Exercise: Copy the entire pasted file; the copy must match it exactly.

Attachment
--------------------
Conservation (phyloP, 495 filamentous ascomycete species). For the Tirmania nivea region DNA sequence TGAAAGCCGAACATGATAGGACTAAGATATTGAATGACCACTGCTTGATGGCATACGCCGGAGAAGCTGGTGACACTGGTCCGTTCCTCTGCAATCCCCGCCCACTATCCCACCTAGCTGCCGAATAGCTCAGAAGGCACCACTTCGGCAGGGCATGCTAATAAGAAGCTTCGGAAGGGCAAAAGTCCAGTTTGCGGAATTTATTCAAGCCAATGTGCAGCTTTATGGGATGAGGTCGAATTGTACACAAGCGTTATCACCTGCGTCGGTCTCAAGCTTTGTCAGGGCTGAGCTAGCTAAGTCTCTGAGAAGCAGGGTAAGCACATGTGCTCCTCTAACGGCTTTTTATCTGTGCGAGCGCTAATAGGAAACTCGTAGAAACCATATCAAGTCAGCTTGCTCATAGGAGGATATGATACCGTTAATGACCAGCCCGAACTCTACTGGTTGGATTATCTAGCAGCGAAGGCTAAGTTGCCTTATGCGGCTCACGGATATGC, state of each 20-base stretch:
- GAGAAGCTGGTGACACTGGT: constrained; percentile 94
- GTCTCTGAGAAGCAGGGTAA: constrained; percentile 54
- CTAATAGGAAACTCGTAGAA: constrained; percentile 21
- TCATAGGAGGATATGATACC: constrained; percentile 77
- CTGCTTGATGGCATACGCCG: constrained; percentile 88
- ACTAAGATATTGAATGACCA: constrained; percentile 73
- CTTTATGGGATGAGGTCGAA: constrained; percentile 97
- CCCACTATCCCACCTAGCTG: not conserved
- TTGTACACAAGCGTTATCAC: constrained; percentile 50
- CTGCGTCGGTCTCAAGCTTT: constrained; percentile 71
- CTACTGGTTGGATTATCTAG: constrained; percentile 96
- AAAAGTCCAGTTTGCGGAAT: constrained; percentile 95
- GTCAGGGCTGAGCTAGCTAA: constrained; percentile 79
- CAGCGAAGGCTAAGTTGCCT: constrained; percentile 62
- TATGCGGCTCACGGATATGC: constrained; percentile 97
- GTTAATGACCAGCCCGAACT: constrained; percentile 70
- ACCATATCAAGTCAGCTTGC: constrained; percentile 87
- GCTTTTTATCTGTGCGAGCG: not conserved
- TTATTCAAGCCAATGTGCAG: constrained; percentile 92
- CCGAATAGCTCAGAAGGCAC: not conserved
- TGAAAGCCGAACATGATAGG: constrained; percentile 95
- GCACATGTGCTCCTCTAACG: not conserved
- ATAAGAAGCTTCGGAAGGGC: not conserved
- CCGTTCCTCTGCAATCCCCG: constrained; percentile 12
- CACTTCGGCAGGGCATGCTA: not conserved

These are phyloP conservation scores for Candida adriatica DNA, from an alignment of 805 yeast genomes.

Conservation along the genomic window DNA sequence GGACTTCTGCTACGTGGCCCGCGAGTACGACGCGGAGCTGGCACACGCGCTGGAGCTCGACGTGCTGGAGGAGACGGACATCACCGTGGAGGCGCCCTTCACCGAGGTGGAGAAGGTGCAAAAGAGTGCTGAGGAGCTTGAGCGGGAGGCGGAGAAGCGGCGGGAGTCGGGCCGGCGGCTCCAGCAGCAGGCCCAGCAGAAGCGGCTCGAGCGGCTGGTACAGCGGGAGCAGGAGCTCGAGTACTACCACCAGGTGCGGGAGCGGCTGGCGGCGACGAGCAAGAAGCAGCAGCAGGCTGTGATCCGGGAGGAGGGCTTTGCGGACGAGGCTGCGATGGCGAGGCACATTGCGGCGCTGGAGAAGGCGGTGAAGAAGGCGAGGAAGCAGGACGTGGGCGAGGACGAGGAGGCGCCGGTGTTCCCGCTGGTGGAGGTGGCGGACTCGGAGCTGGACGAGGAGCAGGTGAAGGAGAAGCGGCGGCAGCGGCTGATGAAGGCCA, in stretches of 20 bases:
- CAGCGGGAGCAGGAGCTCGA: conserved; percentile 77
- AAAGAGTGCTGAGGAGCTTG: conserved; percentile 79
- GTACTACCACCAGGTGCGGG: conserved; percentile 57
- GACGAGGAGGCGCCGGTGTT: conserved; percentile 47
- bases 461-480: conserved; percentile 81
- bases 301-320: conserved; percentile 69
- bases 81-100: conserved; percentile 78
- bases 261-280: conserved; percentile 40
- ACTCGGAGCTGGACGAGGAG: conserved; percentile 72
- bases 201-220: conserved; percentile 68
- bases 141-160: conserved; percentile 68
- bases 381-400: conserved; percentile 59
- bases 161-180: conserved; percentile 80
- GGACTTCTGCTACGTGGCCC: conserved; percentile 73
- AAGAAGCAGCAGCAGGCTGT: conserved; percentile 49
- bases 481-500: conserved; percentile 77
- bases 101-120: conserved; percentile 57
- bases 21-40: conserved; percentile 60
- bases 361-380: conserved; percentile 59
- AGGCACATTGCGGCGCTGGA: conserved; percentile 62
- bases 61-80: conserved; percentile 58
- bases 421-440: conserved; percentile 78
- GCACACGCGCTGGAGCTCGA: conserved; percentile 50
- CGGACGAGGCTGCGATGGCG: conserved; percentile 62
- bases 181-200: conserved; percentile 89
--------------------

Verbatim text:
Conservation (phyloP, 495 filamentous ascomycete species). For the Tirmania nivea region DNA sequence TGAAAGCCGAACATGATAGGACTAAGATATTGAATGACCACTGCTTGATGGCATACGCCGGAGAAGCTGGTGACACTGGTCCGTTCCTCTGCAATCCCCGCCCACTATCCCACCTAGCTGCCGAATAGCTCAGAAGGCACCACTTCGGCAGGGCATGCTAATAAGAAGCTTCGGAAGGGCAAAAGTCCAGTTTGCGGAATTTATTCAAGCCAATGTGCAGCTTTATGGGATGAGGTCGAATTGTACACAAGCGTTATCACCTGCGTCGGTCTCAAGCTTTGTCAGGGCTGAGCTAGCTAAGTCTCTGAGAAGCAGGGTAAGCACATGTGCTCCTCTAACGGCTTTTTATCTGTGCGAGCGCTAATAGGAAACTCGTAGAAACCATATCAAGTCAGCTTGCTCATAGGAGGATATGATACCGTTAATGACCAGCCCGAACTCTACTGGTTGGATTATCTAGCAGCGAAGGCTAAGTTGCCTTATGCGGCTCACGGATATGC, state of each 20-base stretch:
- GAGAAGCTGGTGACACTGGT: constrained; percentile 94
- GTCTCTGAGAAGCAGGGTAA: constrained; percentile 54
- CTAATAGGAAACTCGTAGAA: constrained; percentile 21
- TCATAGGAGGATATGATACC: constrained; percentile 77
- CTGCTTGATGGCATACGCCG: constrained; percentile 88
- ACTAAGATATTGAATGACCA: constrained; percentile 73
- CTTTATGGGATGAGGTCGAA: constrained; percentile 97
- CCCACTATCCCACCTAGCTG: not conserved
- TTGTACACAAGCGTTATCAC: constrained; percentile 50
- CTGCGTCGGTCTCAAGCTTT: constrained; percentile 71
- CTACTGGTTGGATTATCTAG: constrained; percentile 96
- AAAAGTCCAGTTTGCGGAAT: constrained; percentile 95
- GTCAGGGCTGAGCTAGCTAA: constrained; percentile 79
- CAGCGAAGGCTAAGTTGCCT: constrained; percentile 62
- TATGCGGCTCACGGATATGC: constrained; percentile 97
- GTTAATGACCAGCCCGAACT: constrained; percentile 70
- ACCATATCAAGTCAGCTTGC: constrained; percentile 87
- GCTTTTTATCTGTGCGAGCG: not conserved
- TTATTCAAGCCAATGTGCAG: constrained; percentile 92
- CCGAATAGCTCAGAAGGCAC: not conserved
- TGAAAGCCGAACATGATAGG: constrained; percentile 95
- GCACATGTGCTCCTCTAACG: not conserved
- ATAAGAAGCTTCGGAAGGGC: not conserved
- CCGTTCCTCTGCAATCCCCG: constrained; percentile 12
- CACTTCGGCAGGGCATGCTA: not conserved

These are phyloP conservation scores for Candida adriatica DNA, from an alignment of 805 yeast genomes.

Conservation along the genomic window DNA sequence GGACTTCTGCTACGTGGCCCGCGAGTACGACGCGGAGCTGGCACACGCGCTGGAGCTCGACGTGCTGGAGGAGACGGACATCACCGTGGAGGCGCCCTTCACCGAGGTGGAGAAGGTGCAAAAGAGTGCTGAGGAGCTTGAGCGGGAGGCGGAGAAGCGGCGGGAGTCGGGCCGGCGGCTCCAGCAGCAGGCCCAGCAGAAGCGGCTCGAGCGGCTGGTACAGCGGGAGCAGGAGCTCGAGTACTACCACCAGGTGCGGGAGCGGCTGGCGGCGACGAGCAAGAAGCAGCAGCAGGCTGTGATCCGGGAGGAGGGCTTTGCGGACGAGGCTGCGATGGCGAGGCACATTGCGGCGCTGGAGAAGGCGGTGAAGAAGGCGAGGAAGCAGGACGTGGGCGAGGACGAGGAGGCGCCGGTGTTCCCGCTGGTGGAGGTGGCGGACTCGGAGCTGGACGAGGAGCAGGTGAAGGAGAAGCGGCGGCAGCGGCTGATGAAGGCCA, in stretches of 20 bases:
- CAGCGGGAGCAGGAGCTCGA: conserved; percentile 77
- AAAGAGTGCTGAGGAGCTTG: conserved; percentile 79
- GTACTACCACCAGGTGCGGG: conserved; percentile 57
- GACGAGGAGGCGCCGGTGTT: conserved; percentile 47
- bases 461-480: conserved; percentile 81
- bases 301-320: conserved; percentile 69
- bases 81-100: conserved; percentile 78
- bases 261-280: conserved; percentile 40
- ACTCGGAGCTGGACGAGGAG: conserved; percentile 72
- bases 201-220: conserved; percentile 68
- bases 141-160: conserved; percentile 68
- bases 381-400: conserved; percentile 59
- bases 161-180: conserved; percentile 80
- GGACTTCTGCTACGTGGCCC: conserved; percentile 73
- AAGAAGCAGCAGCAGGCTGT: conserved; percentile 49
- bases 481-500: conserved; percentile 77
- bases 101-120: conserved; percentile 57
- bases 21-40: conserved; percentile 60
- bases 361-380: conserved; percentile 59
- AGGCACATTGCGGCGCTGGA: conserved; percentile 62
- bases 61-80: conserved; percentile 58
- bases 421-440: conserved; percentile 78
- GCACACGCGCTGGAGCTCGA: conserved; percentile 50
- CGGACGAGGCTGCGATGGCG: conserved; percentile 62
- bases 181-200: conserved; percentile 89